I go to Kentucky in 2011, forty-three years after Tent Girl’s discovery, and scan the Cracker Barrel customers milling around the sock monkeys and dishtowels and handmade soap. The place smells like lilac and frying bacon.
Finally, I spot someone with a receding hairline and doughy cheeks whose mouth, I imagine, reflects that younger man’s smirk. The man I have figured for Riddle nods at me; maybe he’s been interviewed so many times
he can easily pick out the writer in a room full of nostalgic kitsch. He’s wearing a crisp blue windbreaker, button-down shirt, khakis cinched tight with a brown leather belt, and running shoes. He’s trim, his gait stiff but quick.
We’re seated at a booth and Riddle orders the country breakfast, scrambled eggs and a biscuit smothered in pasty white gravy. Coffee mugs are refilled and people go about their business apparently unaware of Riddle’s fame, even though this particular Cracker Barrel is less than ten miles from where he found her. He peers at me over the plates and scowls when I mention a documentary being made about the case. “I wish they’d get it over with and let the girl go. They done enough,” he says, and I think maybe he’s sick and tired of the whole sordid affair. But then he starts to tell me what happened on May 17, 1968.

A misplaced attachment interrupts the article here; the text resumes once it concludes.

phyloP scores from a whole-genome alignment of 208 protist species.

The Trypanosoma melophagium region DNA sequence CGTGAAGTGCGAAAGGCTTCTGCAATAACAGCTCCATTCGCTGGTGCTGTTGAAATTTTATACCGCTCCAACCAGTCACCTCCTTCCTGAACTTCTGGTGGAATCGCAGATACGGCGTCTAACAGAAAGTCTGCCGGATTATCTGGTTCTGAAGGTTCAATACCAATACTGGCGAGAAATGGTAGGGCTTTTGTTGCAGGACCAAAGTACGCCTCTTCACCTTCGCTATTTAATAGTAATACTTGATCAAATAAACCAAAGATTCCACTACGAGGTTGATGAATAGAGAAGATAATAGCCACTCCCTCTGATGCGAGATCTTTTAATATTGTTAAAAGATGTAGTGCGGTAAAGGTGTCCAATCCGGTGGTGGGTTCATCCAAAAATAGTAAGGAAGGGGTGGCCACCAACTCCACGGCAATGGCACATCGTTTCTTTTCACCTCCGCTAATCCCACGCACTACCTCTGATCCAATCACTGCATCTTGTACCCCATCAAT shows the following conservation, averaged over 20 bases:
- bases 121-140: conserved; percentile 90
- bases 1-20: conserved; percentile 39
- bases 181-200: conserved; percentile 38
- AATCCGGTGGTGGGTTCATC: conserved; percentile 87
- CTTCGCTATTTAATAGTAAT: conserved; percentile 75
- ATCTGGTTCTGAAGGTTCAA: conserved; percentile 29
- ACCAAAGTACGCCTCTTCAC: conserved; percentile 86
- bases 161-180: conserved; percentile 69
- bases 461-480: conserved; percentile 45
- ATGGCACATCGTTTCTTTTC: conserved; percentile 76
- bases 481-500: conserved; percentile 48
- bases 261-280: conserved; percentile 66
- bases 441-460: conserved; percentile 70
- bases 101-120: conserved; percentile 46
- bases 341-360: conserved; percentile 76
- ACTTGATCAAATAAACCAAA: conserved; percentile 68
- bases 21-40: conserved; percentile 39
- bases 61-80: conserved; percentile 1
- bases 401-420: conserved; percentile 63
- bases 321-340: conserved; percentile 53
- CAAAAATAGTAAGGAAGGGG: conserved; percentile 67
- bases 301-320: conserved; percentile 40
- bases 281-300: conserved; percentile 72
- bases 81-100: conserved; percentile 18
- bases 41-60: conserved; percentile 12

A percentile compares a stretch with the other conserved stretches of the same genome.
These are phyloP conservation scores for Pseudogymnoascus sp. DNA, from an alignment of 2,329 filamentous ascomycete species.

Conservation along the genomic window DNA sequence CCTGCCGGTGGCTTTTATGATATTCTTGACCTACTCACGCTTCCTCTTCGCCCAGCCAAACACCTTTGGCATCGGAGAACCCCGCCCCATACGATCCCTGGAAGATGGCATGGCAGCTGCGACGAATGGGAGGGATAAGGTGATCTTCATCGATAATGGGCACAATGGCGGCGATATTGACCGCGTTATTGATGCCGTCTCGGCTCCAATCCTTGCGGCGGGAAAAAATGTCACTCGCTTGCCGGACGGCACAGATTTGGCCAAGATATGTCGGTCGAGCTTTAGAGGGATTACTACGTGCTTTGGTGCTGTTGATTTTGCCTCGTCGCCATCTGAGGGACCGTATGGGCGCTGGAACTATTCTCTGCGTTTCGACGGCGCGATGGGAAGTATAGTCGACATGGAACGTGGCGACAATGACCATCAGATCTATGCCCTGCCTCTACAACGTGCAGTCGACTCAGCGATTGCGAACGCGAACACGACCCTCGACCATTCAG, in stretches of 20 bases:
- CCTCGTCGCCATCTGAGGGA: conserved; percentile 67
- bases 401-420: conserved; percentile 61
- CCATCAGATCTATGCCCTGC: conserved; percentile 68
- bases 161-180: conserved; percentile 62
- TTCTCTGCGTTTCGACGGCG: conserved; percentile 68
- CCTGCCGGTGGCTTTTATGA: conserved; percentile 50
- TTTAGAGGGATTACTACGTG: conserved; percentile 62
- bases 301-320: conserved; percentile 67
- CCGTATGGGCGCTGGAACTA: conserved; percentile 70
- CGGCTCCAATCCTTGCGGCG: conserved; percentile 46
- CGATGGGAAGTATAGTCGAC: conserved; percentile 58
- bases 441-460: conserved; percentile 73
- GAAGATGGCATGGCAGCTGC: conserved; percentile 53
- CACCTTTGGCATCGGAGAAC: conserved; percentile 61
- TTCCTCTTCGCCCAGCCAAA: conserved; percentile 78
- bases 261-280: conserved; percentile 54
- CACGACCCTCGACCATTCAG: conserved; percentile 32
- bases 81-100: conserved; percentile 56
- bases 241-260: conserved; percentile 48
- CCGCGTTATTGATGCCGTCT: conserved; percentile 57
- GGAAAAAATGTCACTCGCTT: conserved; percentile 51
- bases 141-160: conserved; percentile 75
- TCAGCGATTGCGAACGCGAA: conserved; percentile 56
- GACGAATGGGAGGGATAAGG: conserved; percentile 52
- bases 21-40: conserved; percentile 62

Riddle drilled water wells for a living. He arrived at a work site—a new Gulf station near a minuscule town called Sadieville—on a pleasantly sunny Friday morning to find a note plastered to the windshield of his Chevy truck. The towering scaffolding of Riddle’s drill rig was stowed, its hydraulics, levers, spindles, and winches idle after Riddle drilled “way down pretty deep” the day before, as he recalls, without hitting much water. The note instructed Riddle to hold off on any more drilling until the boss arrived.
The planned gas station was situated at the off-ramp for exit 136 of the brand-new four-lane Interstate 75 running from Kentucky’s southern border to its northernmost tip. The interstate would link the county to one of the busiest highways in America, supplanting nearby US 25 as the major thoroughfare heading east to Cincinnati and west to Georgetown, the county seat, with its ornate General Grant–style courthouse. US 25, two narrow lanes that still meander past limestone ledges and hug a tributary of
Eagle Creek in Sadieville, spans a literal shift, between Kentucky and Ohio, and a figurative shift, from the South to north of the Mason-Dixon Line.
Around a month before Riddle showed up for work that day in May, four hundred miles away in Memphis, James Earl Ray had gunned down Dr. Martin Luther King Jr. as King stood on a balcony of the Lorraine Motel. In the days and weeks following the assassination, fires and riots erupted in more than a hundred cities, killing forty and injuring thousands. A light-infantry brigade from Fort Benning, Georgia, was called out to Baltimore the day after the shooting to help quell looting mobs. Among the army recruits on high alert at the base was slight, dark-haired nineteen-year-old James William “Billy” Matthews, whose son would one day compete with Riddle over Tent Girl like knights jousting over a maiden.